Wednesday, October 7, 2020

Nate Hood looks for American Utopia ★★★★ (2020) NYFF 2020

 If you lived or worked in New York City at any given time from late 2019 to early 2020, you knew about David Byrne’s American Utopia. Not because you’d necessarily seen it—running for only five months at the Hudson Theatre, what few tickets there were quickly evaporated. Instead, you knew about the show because the advertisers ran one of the most inescapable subway ad campaigns I saw in my five years living in the city. The posters were still up as the city shuttered in April for Coronavirus two months after the show closed, and when I (begrudgingly) braved the subway for the first time post-lockdown in August, some of the damned things were still up! 

Though the show is long gone (and because of COVID, plans for a late 2020 revival met the same grisly fate as every other show on and off Broadway this season), those curious to see it can enjoy Spike Lee’s filmed version produced by HBO. Those hoping for a spiritual follow-up to Jonathan Demme’s Stop Making Sense (1984) will be happy to see that in forty years Byrne has lost none of his captivating charm as a robotic dork-funk messiah, as will they be pleased to hear several of that show’s most famous numbers like “Once in a Lifetime,” “Burning Down the House,” and a tragically lampshade-less “This Must Be the Place.” Much of Byrne’s new material is undeniably up to snuff as well, such as the catchy yet indescribably sinister single “Everybody’s Coming to My House” and the show opener “Here” which proves that Byrne is perhaps the only man on earth who could make audiences teary-eyed with a song about the corpus callosum. The big showstopper is a defiant cover of Janelle Monáe’s “Hell You Talmbout,” a protest song shouting out the names of police brutality victims that reaches the stratosphere when Lee starts intercutting the song with shots of the victims’ families holding portraits of the deceased.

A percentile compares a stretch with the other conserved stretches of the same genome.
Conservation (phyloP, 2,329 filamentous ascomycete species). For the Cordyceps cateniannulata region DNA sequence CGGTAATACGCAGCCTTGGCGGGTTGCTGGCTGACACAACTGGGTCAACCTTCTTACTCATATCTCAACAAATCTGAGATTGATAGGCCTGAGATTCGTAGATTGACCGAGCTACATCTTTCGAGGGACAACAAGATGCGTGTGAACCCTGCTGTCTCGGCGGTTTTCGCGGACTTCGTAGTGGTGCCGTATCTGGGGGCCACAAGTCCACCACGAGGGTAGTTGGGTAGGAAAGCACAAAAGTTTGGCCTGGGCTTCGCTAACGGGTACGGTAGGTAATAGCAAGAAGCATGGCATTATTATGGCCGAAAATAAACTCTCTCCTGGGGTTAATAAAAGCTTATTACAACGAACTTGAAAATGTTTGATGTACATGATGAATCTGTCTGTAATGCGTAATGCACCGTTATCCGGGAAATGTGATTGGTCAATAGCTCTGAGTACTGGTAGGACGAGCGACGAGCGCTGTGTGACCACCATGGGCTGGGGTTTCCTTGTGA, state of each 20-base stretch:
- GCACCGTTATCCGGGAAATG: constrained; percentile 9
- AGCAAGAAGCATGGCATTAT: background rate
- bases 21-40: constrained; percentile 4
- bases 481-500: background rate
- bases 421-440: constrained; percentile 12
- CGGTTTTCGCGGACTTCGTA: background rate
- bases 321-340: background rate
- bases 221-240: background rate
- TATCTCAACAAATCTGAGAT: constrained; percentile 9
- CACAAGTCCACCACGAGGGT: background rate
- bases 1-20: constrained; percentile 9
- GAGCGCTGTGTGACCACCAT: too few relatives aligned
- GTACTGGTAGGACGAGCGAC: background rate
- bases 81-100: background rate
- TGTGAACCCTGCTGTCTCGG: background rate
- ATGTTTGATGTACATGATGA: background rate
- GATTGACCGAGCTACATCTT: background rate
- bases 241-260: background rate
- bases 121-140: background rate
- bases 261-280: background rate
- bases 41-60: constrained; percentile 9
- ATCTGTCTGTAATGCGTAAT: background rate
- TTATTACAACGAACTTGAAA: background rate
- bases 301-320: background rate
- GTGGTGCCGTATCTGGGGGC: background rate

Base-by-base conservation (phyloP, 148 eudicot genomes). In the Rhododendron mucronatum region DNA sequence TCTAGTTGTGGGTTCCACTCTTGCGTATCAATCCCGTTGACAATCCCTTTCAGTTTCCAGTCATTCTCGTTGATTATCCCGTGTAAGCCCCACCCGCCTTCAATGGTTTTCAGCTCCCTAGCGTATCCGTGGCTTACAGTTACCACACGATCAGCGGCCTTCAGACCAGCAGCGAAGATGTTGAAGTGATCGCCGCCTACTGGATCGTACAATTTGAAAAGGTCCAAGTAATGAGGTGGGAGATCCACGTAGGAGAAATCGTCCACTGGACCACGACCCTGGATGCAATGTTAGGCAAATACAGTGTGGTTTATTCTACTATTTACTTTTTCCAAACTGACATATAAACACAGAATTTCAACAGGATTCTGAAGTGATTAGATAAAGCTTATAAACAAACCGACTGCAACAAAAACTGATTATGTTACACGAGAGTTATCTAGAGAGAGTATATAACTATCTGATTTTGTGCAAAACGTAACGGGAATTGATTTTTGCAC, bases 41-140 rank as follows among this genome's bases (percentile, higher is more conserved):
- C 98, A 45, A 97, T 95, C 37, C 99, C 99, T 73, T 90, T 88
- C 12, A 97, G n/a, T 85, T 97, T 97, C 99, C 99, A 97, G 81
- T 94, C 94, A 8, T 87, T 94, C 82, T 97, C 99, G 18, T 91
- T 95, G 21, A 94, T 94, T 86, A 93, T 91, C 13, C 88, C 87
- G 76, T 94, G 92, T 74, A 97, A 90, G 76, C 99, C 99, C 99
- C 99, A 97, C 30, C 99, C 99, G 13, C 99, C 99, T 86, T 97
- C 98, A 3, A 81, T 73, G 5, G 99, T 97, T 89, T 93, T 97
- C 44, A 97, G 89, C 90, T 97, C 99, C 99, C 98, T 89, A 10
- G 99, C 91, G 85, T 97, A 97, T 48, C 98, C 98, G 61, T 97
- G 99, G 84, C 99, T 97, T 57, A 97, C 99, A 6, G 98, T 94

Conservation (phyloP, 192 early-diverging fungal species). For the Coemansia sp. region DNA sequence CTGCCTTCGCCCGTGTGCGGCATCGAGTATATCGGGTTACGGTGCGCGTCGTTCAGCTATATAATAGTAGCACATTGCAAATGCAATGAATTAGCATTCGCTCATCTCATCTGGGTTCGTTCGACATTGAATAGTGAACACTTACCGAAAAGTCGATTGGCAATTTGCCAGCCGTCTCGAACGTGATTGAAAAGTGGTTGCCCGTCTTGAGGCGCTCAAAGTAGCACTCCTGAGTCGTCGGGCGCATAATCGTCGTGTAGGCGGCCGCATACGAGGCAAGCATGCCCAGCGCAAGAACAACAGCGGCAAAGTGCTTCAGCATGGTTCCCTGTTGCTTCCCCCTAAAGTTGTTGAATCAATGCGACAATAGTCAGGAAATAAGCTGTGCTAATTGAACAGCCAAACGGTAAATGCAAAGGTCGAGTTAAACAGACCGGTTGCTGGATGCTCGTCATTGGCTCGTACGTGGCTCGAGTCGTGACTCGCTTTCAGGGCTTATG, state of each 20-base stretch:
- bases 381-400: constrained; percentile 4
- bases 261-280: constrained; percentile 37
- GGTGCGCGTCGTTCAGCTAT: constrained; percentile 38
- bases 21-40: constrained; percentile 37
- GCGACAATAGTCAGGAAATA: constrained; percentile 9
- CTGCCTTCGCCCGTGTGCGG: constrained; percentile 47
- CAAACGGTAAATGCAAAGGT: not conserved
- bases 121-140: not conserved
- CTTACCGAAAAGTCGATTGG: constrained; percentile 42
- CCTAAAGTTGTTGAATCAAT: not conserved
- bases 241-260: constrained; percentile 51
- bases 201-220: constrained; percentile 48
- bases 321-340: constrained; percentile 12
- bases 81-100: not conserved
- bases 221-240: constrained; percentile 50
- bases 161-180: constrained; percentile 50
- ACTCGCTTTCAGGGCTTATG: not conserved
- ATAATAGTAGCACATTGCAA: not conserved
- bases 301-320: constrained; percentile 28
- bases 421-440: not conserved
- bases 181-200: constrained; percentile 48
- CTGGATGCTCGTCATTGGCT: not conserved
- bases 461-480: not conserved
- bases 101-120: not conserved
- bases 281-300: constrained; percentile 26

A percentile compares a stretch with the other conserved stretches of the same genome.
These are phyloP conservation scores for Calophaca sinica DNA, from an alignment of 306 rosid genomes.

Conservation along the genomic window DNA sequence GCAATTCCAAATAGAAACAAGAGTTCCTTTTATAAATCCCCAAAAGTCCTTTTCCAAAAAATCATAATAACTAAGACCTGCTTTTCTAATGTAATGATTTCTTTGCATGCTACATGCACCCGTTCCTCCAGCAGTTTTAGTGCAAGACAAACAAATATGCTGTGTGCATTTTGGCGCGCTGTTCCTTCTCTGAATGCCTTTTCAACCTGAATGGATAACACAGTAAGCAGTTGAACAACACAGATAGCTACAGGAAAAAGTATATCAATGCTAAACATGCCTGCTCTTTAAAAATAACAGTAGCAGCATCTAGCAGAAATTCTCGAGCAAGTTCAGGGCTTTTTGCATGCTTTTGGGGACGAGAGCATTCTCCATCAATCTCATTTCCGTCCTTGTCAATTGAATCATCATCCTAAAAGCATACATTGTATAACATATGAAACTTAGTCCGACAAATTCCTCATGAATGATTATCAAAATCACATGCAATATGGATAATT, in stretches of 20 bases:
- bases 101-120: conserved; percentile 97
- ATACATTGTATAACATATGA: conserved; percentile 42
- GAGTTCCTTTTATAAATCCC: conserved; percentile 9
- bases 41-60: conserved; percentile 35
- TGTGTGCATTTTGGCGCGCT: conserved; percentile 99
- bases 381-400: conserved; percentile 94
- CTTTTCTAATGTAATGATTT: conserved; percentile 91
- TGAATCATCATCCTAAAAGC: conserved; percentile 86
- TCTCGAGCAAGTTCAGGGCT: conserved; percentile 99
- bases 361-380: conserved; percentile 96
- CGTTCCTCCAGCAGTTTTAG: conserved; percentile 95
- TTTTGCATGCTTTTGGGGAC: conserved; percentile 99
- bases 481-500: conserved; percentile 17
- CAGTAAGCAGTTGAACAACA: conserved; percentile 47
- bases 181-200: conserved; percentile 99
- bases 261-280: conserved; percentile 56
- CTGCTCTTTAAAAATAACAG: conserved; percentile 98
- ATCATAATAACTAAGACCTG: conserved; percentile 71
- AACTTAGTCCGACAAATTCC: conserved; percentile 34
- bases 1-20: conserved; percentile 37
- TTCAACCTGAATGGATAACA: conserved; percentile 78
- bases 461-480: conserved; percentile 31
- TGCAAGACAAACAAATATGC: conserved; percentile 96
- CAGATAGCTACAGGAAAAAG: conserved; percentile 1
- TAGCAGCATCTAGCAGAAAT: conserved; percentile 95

Though not as unified as Stop Making Sense with Demme’s gradual introduction of the band, slow addition of multimedia elements, and joyous finale where the house lights turn on and the cameras turn to the audience, American Utopia is still a marvelous production by one of rock’s most creative personalities, with just enough political material to make it timely and just enough big hits to make it timeless.

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